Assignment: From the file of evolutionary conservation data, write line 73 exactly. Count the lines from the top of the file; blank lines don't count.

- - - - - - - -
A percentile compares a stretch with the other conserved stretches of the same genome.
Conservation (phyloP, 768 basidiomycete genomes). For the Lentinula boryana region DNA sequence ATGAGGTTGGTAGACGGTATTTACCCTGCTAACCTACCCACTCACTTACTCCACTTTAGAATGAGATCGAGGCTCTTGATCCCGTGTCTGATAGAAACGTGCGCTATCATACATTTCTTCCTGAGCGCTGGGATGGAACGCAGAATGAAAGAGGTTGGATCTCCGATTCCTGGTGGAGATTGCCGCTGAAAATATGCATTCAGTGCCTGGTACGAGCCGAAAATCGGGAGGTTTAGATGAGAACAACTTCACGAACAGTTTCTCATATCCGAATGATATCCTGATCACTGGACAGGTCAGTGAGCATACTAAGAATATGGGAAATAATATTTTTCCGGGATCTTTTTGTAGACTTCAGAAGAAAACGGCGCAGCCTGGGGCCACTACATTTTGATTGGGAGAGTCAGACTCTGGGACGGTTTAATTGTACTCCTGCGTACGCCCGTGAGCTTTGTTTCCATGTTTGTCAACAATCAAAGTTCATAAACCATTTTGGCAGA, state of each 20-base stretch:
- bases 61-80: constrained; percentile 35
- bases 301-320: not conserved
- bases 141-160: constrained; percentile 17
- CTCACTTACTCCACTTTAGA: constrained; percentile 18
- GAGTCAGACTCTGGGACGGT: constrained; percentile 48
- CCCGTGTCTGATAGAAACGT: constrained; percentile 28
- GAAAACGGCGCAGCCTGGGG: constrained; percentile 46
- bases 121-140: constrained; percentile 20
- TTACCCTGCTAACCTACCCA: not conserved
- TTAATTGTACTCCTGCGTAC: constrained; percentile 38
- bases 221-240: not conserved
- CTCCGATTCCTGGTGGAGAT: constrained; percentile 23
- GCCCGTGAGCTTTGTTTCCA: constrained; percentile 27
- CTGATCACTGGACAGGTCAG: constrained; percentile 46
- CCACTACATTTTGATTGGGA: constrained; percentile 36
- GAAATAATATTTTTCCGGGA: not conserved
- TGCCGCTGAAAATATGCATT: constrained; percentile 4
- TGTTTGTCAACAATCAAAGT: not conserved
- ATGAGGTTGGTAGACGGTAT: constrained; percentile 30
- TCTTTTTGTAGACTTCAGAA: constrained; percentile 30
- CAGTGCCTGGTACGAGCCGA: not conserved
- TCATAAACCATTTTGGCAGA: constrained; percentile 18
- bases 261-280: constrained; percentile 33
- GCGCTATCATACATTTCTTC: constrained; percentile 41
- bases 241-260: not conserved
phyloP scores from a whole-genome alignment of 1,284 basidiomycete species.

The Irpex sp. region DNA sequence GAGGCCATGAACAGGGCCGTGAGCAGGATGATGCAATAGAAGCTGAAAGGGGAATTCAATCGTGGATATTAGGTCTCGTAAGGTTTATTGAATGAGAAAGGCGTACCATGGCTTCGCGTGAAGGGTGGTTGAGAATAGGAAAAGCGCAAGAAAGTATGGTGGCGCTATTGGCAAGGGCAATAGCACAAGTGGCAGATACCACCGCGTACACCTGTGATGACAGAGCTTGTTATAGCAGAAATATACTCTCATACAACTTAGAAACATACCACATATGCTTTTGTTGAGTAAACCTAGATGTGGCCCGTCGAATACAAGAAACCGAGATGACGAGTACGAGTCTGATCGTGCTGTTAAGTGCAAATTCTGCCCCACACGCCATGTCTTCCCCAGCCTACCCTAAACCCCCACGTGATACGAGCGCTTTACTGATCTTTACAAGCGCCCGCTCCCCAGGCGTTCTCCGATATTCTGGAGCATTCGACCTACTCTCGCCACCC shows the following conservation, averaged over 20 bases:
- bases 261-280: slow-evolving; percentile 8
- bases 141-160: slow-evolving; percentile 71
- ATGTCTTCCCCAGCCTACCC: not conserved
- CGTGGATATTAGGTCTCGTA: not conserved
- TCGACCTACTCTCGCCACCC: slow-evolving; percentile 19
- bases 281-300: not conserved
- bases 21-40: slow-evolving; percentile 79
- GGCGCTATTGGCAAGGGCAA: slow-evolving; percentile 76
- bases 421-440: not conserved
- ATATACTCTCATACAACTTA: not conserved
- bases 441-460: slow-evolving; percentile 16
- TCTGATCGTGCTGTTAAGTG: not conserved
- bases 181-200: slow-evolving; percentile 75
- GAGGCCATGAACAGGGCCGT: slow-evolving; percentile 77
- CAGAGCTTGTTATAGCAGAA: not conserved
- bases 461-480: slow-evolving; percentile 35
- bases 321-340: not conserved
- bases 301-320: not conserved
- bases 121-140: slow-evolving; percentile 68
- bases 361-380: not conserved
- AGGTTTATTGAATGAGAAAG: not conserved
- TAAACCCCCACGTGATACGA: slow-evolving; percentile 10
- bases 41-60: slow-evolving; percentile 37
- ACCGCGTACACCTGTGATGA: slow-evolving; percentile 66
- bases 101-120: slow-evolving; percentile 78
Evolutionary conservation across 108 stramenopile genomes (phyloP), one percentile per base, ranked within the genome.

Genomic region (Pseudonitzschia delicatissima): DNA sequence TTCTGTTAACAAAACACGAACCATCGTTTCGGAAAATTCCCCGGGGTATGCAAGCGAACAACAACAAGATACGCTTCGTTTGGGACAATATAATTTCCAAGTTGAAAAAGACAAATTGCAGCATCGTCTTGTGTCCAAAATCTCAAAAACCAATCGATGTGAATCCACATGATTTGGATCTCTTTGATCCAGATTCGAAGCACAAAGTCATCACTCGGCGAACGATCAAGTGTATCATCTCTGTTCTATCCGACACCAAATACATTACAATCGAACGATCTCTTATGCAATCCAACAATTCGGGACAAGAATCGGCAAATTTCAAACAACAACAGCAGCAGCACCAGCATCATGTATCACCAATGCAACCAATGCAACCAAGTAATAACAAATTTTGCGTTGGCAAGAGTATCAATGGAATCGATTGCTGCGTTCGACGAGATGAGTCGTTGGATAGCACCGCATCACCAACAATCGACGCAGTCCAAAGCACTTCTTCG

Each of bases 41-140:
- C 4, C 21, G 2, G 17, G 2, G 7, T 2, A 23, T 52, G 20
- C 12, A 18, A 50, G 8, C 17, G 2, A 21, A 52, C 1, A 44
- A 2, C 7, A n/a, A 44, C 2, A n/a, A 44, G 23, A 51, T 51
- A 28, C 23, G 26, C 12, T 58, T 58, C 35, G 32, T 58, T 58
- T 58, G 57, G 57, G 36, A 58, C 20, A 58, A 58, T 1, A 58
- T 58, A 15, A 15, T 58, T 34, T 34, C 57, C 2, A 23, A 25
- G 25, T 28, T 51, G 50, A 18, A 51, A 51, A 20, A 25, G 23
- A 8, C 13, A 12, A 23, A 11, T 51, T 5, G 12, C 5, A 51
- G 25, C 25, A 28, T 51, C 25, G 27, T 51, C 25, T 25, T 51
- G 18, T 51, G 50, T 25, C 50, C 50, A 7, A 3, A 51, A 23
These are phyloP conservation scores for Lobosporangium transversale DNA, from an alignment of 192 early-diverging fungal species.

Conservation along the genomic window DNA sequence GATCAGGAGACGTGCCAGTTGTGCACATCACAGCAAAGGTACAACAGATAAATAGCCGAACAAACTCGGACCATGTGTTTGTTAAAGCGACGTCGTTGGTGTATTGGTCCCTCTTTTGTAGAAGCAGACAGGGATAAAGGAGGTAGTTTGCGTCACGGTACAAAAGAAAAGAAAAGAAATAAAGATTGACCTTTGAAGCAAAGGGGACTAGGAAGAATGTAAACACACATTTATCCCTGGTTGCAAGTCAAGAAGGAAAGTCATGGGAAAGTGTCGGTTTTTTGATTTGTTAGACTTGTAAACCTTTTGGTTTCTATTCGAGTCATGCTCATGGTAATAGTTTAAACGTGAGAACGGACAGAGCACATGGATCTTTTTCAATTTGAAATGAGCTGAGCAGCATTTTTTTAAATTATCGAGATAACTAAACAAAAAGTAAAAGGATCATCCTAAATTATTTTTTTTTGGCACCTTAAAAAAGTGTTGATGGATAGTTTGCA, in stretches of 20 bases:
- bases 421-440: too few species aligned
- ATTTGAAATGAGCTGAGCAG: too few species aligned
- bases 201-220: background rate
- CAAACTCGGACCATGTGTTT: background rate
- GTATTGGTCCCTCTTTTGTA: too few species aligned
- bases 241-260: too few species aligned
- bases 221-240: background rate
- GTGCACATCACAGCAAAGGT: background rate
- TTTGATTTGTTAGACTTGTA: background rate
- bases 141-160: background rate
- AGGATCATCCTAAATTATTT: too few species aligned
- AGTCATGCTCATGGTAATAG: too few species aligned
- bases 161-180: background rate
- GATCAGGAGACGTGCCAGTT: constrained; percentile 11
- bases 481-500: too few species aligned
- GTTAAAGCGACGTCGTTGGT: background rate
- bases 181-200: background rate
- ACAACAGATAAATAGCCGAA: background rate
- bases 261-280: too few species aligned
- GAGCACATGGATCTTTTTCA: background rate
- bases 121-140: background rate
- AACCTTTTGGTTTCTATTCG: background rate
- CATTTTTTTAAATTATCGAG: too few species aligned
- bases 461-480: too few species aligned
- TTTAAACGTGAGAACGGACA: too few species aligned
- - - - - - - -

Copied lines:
- CAAACTCGGACCATGTGTTT: background rate